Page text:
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The case for the 32 Magnum revolver

As the token revolver nerd around here, sometimes I feel compelled to discuss niche topics that perhaps 100 people will read. For example, the case for the .32 caliber defensive revolver, specifically small revolvers firing 32 H&R Magnum. If that's not your cup of tea, check out this great article on picking your first handgun for the COVID-19 Apocalypse.

Alright, now that the casuals left let's get down to business. Assuming you've made the choice to use a small revolver, as exemplified by the Ruger LCR and Smith & Wesson J-frame, you've also probably settled on 38 Special, perhaps out of a 357 Magnum chambered gun, as your choice. To be fair, that is a solid choice and one that will serve you well forever, with plentiful ammo and ample options for self defense rounds. But bear with me for a moment, because there's a powerful case to made for the humble 32 Magnum. To be crystal clear, this applies to 32 Magnum, not 327 Federal. 327 Federal jumps back up into unacceptable levels of recoil and muzzle blast making it not ideal out of little guns like an LCR, but 32 Magnum is perfect. Thankfully, you can shoot 32 Magnum out of any gun chambered in 327 Federal, just like 38 Specials out of a 357 Magnum. Now that's established, let's make our case for 32 Mag.

The first point for a 32 Magnum revolver in this debate is terminal performance. It's generally accepted that 38 Special does not offer reliable expansion out of small revolvers, and while Federal's relatively new 130 grain HST Micro shows promise, it's pretty much the only one. Many reputable revolver experts recommend carrying 148 grain full wadcutters in the gun. Full wadcutters, in independent ballistic testing, will defeat four layer denim and meet the FBI's penetration guidelines. They also offer minimal recoil and muzzle blast, maximizing the shooter's chances of getting a fight-stopping hit.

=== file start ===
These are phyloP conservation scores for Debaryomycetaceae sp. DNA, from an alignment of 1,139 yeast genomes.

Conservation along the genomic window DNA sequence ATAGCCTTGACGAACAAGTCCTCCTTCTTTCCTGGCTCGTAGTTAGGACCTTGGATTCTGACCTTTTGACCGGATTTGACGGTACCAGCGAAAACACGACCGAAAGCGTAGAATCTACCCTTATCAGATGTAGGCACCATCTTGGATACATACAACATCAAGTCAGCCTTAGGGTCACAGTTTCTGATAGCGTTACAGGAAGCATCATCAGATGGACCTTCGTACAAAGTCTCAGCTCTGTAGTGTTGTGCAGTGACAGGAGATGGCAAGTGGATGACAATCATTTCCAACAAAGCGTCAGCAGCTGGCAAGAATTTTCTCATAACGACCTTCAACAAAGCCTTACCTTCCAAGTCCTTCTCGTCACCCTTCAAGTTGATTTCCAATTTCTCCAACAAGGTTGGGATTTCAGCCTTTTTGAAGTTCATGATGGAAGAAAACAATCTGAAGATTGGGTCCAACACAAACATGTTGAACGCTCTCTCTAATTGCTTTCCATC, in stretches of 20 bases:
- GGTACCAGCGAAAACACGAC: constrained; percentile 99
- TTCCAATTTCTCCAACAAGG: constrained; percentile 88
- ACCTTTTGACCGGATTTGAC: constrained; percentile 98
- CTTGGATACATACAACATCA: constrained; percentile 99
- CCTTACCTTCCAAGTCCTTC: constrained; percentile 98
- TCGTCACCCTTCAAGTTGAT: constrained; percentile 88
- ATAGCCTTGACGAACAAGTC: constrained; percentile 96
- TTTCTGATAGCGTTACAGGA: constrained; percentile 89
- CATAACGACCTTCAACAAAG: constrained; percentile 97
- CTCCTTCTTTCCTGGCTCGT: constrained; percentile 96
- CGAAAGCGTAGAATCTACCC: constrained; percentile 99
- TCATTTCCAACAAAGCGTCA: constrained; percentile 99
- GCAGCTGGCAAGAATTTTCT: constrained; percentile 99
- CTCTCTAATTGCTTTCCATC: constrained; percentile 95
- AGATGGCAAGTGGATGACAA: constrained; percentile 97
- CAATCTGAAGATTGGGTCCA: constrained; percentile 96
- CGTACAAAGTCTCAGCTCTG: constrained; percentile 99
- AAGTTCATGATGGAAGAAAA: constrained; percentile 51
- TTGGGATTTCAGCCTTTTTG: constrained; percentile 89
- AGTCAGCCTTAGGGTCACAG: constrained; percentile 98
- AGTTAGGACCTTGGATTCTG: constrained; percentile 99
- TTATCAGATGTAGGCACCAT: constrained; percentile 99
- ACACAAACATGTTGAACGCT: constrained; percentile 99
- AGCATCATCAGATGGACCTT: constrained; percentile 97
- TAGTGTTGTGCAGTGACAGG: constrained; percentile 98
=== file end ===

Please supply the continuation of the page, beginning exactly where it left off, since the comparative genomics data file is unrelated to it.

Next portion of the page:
If all that makes sense, good. We're on the same page. Now what if I told you that 32 Magnum, when fired from the same size guns, has a similar recoil impulse to light 38 Special loads, will also defeat four layer denim and meet the FBI's standards, but you get a sixth round? Well that seems pretty cool, right? Good news, because that's all true. And that sixth round is important, because if we're dealing with averages here, it gives you the ability to engage one more “average” attacker. If you're carrying a small wheelgun, you've accepted (or are hoping) that your defensive encounter isn't a running gun battle with cartel members. It's probably going to look more like the “Rule of 3” defensive gun use: 3 shots, 3 yards, under 3 seconds. With that in mind, if you can squeeze another round into that wonderfully compact revolver package, you've increased your firepower by 20%. 6 shots suddenly seems a lot more reasonable, even when compared to small semi-autos. And since the 32 Magnum meets the FBI's standards for penetration, you're not losing anything over a 38 Special.

Charter Arms .32 Magnum Professional

Image courtesy Charter Arms

There are two arguments against a 32 Magnum revolver. The first is ammo availability. Ammo is not as readily available for 32 Magnum as it is for 38 Special, and it never will be. It's also more expensive, so if you're going to commit to the 32 Hipster life, you need to be willing to buy a lot of ammo when it's available. Although the counterpoint to that argument is that, right now, the first week of April in 2020, and we're in the COVID-19 ammo crisis, I was able to find 32 Magnum for sale online. But in general, it's more expensive and harder to find than .38. The second argument against 32 Magnum is that gun selection is limited. Ruger makes the LCR and SP101 in 327 Federal, and Charter Arms makes 3 guns in 32 Magnum. Smith & Wesson no longer offers the 432PD 32 Magnum J-frame, and a used one was on Armslist today for $800. The best choice does seem to be the LCR with a 2-inch barrel, which unfortunately has crappy sights. But if you were going to buy an LCR anyway…might as well get another round in the gun.

There are a lot of “ifs” and assumptions in this article, obviously. Revolvers are a niche choice for personal defense these days, and a 32 Magnum revolver even more so. But if you've decided a wheelgun is the right choice, suddenly a 32 Magnum revolver starts to make a lot of sense.

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2 responses to “The case for the 32 Magnum revolver”

  1. anwat sadat says:

    Excellent article. I have found myself carrying my S&W .32 H&R more and more frequently. I have several Glock 23’s that were my primary concealed carry, but often find them too large to conceal effectively. The ballistics on the .32 H&R are pretty impressive for such a small round, I am surprised it hasn’t caught on more. I don’t like the tiny semi-autos, they are too hard to operate in a high stress environment, but this is an effective round in a tiny package that is pretty hard not to be able to manipulate. Thanks for making me feel like I’m not the only one who has ever heard of this round!

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